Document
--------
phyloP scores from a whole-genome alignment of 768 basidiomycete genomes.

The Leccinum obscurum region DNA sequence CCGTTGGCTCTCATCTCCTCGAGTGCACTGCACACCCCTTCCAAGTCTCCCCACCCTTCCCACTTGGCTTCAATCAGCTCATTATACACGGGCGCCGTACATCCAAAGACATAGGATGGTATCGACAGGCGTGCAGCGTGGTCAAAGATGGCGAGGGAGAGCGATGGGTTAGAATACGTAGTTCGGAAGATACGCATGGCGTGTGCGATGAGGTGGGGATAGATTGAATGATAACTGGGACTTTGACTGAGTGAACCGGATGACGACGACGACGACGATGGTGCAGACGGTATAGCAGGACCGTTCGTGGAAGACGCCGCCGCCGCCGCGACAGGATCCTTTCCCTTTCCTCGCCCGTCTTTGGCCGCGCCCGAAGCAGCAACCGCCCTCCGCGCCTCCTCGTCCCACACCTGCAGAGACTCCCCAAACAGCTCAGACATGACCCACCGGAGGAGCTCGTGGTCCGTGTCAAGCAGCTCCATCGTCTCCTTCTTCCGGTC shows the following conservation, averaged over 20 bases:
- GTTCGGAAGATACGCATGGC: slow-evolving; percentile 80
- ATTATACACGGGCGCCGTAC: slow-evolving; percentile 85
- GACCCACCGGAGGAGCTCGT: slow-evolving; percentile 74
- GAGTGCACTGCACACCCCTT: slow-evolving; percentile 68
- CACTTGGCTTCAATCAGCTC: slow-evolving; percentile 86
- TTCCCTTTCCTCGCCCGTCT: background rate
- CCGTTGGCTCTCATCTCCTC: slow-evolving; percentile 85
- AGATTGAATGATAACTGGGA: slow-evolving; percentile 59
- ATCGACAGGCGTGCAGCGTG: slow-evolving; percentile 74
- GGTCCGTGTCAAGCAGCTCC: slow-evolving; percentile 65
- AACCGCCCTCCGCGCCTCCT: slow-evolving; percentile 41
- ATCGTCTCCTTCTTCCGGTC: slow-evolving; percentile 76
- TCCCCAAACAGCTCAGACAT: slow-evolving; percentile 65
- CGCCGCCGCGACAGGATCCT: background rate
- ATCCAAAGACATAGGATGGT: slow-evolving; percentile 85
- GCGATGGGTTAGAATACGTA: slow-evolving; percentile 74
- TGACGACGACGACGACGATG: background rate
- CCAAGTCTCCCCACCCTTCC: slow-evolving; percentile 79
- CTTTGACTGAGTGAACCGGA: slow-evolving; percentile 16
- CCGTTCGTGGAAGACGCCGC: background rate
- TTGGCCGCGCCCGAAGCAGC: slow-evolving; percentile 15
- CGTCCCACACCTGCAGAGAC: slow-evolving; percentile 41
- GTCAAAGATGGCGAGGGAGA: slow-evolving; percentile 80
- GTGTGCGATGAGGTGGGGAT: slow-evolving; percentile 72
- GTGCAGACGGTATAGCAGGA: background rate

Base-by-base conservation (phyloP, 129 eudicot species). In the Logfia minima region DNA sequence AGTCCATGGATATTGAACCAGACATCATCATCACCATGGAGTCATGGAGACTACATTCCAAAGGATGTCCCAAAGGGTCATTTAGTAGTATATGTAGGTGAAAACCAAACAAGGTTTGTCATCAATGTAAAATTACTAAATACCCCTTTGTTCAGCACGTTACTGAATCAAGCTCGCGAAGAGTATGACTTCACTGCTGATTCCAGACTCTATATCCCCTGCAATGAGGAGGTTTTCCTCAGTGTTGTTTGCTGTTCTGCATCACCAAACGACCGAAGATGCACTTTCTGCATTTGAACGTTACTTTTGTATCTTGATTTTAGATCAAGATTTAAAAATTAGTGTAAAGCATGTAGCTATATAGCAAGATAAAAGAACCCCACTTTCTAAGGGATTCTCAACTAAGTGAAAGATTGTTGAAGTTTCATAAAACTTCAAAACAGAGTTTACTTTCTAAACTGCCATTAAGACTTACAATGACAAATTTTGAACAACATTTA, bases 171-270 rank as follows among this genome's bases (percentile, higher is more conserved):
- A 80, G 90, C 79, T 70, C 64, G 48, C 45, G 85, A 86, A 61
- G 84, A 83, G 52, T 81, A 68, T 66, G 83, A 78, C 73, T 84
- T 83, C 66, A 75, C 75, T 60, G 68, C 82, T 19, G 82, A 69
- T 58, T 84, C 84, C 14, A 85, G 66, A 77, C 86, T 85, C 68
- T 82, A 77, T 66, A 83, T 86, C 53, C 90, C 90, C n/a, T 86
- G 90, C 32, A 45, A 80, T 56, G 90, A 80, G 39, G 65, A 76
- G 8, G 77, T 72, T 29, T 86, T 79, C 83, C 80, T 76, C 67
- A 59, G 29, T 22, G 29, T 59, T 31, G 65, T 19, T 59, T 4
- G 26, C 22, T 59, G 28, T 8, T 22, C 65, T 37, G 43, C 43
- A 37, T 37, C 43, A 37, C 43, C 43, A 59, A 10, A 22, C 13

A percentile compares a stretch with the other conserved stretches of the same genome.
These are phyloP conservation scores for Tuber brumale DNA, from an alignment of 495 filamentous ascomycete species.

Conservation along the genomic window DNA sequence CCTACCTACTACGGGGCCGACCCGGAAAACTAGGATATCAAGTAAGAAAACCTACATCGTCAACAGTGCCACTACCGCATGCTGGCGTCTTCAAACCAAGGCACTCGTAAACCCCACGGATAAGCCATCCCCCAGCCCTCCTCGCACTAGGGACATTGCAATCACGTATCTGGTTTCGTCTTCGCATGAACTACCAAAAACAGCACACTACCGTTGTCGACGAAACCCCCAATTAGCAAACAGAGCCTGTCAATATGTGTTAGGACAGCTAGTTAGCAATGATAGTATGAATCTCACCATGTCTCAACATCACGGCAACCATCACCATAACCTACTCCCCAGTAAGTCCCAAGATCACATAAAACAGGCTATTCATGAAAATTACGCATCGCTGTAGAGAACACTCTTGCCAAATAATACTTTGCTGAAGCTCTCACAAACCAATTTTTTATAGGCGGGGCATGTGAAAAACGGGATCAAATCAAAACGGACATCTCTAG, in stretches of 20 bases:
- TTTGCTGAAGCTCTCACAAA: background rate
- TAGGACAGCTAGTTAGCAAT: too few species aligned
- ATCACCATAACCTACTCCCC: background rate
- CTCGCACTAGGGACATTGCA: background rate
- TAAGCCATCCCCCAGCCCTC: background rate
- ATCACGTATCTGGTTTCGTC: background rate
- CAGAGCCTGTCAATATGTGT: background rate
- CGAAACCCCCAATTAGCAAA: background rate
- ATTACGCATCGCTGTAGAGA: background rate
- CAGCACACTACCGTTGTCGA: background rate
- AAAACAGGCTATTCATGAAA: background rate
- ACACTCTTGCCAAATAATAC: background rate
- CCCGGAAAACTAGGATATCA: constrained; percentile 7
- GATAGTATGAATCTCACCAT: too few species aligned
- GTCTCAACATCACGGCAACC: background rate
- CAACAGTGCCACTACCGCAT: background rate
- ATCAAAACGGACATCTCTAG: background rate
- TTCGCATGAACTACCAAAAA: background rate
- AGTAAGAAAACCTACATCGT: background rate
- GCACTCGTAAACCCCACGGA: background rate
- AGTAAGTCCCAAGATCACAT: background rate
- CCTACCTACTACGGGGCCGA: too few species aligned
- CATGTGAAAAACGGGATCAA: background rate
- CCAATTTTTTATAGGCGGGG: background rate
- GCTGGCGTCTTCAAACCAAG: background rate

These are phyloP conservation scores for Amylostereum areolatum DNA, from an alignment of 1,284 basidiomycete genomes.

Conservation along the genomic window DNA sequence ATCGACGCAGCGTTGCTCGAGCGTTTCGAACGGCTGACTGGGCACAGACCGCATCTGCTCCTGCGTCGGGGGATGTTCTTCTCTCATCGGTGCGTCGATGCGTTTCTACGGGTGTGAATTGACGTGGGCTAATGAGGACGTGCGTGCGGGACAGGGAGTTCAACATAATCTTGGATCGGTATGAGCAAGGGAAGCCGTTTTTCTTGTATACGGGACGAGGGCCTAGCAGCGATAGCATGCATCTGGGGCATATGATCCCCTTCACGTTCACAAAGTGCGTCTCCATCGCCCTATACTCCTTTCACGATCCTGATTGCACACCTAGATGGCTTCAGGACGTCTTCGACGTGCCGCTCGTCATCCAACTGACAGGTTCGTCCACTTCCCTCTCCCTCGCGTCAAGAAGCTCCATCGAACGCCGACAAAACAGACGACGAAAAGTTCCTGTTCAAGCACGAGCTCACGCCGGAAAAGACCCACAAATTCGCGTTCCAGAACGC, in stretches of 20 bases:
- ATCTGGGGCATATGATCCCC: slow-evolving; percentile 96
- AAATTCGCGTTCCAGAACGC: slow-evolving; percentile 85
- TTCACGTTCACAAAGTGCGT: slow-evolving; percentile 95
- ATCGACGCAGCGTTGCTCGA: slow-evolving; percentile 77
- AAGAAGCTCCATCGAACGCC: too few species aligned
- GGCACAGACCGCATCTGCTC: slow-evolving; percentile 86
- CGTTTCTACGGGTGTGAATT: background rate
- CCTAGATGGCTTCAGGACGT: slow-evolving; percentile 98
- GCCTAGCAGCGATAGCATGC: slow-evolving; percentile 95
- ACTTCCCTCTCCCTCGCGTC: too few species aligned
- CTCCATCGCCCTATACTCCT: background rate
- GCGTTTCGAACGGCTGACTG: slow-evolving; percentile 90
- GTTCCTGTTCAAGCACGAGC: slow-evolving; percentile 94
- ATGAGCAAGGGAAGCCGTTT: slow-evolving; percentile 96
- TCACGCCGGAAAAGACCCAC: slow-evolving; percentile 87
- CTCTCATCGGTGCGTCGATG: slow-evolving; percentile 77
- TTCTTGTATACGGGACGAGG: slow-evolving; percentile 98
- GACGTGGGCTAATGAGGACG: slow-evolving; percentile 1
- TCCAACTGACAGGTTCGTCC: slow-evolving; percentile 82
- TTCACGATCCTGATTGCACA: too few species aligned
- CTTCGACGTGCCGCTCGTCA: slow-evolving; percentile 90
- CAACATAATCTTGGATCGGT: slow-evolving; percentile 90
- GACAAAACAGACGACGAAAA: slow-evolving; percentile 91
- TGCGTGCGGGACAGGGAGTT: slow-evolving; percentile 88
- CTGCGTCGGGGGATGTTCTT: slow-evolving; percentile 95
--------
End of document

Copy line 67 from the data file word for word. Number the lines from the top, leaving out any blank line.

These are phyloP conservation scores for Amylostereum areolatum DNA, from an alignment of 1,284 basidiomycete genomes.